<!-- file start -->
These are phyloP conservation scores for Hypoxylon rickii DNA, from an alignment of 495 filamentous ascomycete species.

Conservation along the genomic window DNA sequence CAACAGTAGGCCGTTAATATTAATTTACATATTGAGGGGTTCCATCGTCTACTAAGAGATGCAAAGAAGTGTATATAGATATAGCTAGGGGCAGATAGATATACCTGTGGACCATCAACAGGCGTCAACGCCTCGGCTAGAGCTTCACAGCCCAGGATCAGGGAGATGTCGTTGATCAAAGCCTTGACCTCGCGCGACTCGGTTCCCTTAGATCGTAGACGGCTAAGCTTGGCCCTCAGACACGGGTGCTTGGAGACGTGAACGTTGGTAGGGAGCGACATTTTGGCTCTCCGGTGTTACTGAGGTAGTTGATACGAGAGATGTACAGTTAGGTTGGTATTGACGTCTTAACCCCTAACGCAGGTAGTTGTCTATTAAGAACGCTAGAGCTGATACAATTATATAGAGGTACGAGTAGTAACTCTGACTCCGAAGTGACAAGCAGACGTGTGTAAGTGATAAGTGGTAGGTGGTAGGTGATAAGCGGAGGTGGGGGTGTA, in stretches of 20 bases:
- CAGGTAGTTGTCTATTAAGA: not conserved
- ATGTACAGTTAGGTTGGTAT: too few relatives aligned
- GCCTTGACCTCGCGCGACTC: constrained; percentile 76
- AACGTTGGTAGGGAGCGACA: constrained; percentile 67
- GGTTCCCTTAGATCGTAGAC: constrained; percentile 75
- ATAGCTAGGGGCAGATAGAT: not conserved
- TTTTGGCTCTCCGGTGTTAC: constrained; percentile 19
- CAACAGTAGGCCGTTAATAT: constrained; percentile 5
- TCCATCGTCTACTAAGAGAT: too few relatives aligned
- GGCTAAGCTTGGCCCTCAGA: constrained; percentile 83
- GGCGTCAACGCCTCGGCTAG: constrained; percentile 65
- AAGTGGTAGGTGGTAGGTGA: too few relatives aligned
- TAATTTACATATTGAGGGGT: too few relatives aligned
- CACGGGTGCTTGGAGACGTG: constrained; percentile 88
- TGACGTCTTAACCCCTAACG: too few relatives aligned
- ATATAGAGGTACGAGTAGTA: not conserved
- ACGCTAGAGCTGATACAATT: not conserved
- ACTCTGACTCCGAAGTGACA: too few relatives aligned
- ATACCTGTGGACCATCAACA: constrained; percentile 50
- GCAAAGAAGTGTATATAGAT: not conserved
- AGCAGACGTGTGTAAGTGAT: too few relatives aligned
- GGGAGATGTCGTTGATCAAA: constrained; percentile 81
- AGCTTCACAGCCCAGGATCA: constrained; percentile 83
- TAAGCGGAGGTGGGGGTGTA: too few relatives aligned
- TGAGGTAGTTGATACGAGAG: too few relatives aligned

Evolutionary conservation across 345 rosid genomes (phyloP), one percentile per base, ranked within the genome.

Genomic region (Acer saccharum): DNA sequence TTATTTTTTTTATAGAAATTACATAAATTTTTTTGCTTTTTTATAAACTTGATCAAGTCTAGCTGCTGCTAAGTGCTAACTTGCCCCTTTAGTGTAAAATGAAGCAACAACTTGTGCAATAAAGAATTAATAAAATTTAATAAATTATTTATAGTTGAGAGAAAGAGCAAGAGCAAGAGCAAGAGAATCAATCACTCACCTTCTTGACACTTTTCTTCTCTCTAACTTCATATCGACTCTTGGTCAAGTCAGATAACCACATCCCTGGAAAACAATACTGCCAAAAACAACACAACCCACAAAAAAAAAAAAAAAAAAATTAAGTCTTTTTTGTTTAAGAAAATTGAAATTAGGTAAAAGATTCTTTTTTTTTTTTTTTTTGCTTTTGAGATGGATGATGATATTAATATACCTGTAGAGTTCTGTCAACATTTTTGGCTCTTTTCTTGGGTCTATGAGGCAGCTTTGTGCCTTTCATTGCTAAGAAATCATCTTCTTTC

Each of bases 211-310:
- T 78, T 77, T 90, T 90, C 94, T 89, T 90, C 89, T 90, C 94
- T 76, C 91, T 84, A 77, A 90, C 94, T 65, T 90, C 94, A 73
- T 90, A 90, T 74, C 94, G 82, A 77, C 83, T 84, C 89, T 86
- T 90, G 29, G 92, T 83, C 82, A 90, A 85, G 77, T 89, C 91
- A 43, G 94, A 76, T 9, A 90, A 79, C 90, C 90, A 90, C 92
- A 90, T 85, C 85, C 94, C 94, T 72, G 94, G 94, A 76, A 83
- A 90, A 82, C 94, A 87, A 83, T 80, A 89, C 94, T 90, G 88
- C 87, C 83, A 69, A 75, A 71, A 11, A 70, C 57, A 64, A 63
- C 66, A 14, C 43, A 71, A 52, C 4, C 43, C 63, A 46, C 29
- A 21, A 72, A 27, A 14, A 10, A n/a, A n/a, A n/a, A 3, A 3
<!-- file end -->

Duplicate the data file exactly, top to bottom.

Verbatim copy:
These are phyloP conservation scores for Hypoxylon rickii DNA, from an alignment of 495 filamentous ascomycete species.

Conservation along the genomic window DNA sequence CAACAGTAGGCCGTTAATATTAATTTACATATTGAGGGGTTCCATCGTCTACTAAGAGATGCAAAGAAGTGTATATAGATATAGCTAGGGGCAGATAGATATACCTGTGGACCATCAACAGGCGTCAACGCCTCGGCTAGAGCTTCACAGCCCAGGATCAGGGAGATGTCGTTGATCAAAGCCTTGACCTCGCGCGACTCGGTTCCCTTAGATCGTAGACGGCTAAGCTTGGCCCTCAGACACGGGTGCTTGGAGACGTGAACGTTGGTAGGGAGCGACATTTTGGCTCTCCGGTGTTACTGAGGTAGTTGATACGAGAGATGTACAGTTAGGTTGGTATTGACGTCTTAACCCCTAACGCAGGTAGTTGTCTATTAAGAACGCTAGAGCTGATACAATTATATAGAGGTACGAGTAGTAACTCTGACTCCGAAGTGACAAGCAGACGTGTGTAAGTGATAAGTGGTAGGTGGTAGGTGATAAGCGGAGGTGGGGGTGTA, in stretches of 20 bases:
- CAGGTAGTTGTCTATTAAGA: not conserved
- ATGTACAGTTAGGTTGGTAT: too few relatives aligned
- GCCTTGACCTCGCGCGACTC: constrained; percentile 76
- AACGTTGGTAGGGAGCGACA: constrained; percentile 67
- GGTTCCCTTAGATCGTAGAC: constrained; percentile 75
- ATAGCTAGGGGCAGATAGAT: not conserved
- TTTTGGCTCTCCGGTGTTAC: constrained; percentile 19
- CAACAGTAGGCCGTTAATAT: constrained; percentile 5
- TCCATCGTCTACTAAGAGAT: too few relatives aligned
- GGCTAAGCTTGGCCCTCAGA: constrained; percentile 83
- GGCGTCAACGCCTCGGCTAG: constrained; percentile 65
- AAGTGGTAGGTGGTAGGTGA: too few relatives aligned
- TAATTTACATATTGAGGGGT: too few relatives aligned
- CACGGGTGCTTGGAGACGTG: constrained; percentile 88
- TGACGTCTTAACCCCTAACG: too few relatives aligned
- ATATAGAGGTACGAGTAGTA: not conserved
- ACGCTAGAGCTGATACAATT: not conserved
- ACTCTGACTCCGAAGTGACA: too few relatives aligned
- ATACCTGTGGACCATCAACA: constrained; percentile 50
- GCAAAGAAGTGTATATAGAT: not conserved
- AGCAGACGTGTGTAAGTGAT: too few relatives aligned
- GGGAGATGTCGTTGATCAAA: constrained; percentile 81
- AGCTTCACAGCCCAGGATCA: constrained; percentile 83
- TAAGCGGAGGTGGGGGTGTA: too few relatives aligned
- TGAGGTAGTTGATACGAGAG: too few relatives aligned

Evolutionary conservation across 345 rosid genomes (phyloP), one percentile per base, ranked within the genome.

Genomic region (Acer saccharum): DNA sequence TTATTTTTTTTATAGAAATTACATAAATTTTTTTGCTTTTTTATAAACTTGATCAAGTCTAGCTGCTGCTAAGTGCTAACTTGCCCCTTTAGTGTAAAATGAAGCAACAACTTGTGCAATAAAGAATTAATAAAATTTAATAAATTATTTATAGTTGAGAGAAAGAGCAAGAGCAAGAGCAAGAGAATCAATCACTCACCTTCTTGACACTTTTCTTCTCTCTAACTTCATATCGACTCTTGGTCAAGTCAGATAACCACATCCCTGGAAAACAATACTGCCAAAAACAACACAACCCACAAAAAAAAAAAAAAAAAAATTAAGTCTTTTTTGTTTAAGAAAATTGAAATTAGGTAAAAGATTCTTTTTTTTTTTTTTTTTGCTTTTGAGATGGATGATGATATTAATATACCTGTAGAGTTCTGTCAACATTTTTGGCTCTTTTCTTGGGTCTATGAGGCAGCTTTGTGCCTTTCATTGCTAAGAAATCATCTTCTTTC

Each of bases 211-310:
- T 78, T 77, T 90, T 90, C 94, T 89, T 90, C 89, T 90, C 94
- T 76, C 91, T 84, A 77, A 90, C 94, T 65, T 90, C 94, A 73
- T 90, A 90, T 74, C 94, G 82, A 77, C 83, T 84, C 89, T 86
- T 90, G 29, G 92, T 83, C 82, A 90, A 85, G 77, T 89, C 91
- A 43, G 94, A 76, T 9, A 90, A 79, C 90, C 90, A 90, C 92
- A 90, T 85, C 85, C 94, C 94, T 72, G 94, G 94, A 76, A 83
- A 90, A 82, C 94, A 87, A 83, T 80, A 89, C 94, T 90, G 88
- C 87, C 83, A 69, A 75, A 71, A 11, A 70, C 57, A 64, A 63
- C 66, A 14, C 43, A 71, A 52, C 4, C 43, C 63, A 46, C 29
- A 21, A 72, A 27, A 14, A 10, A n/a, A n/a, A n/a, A 3, A 3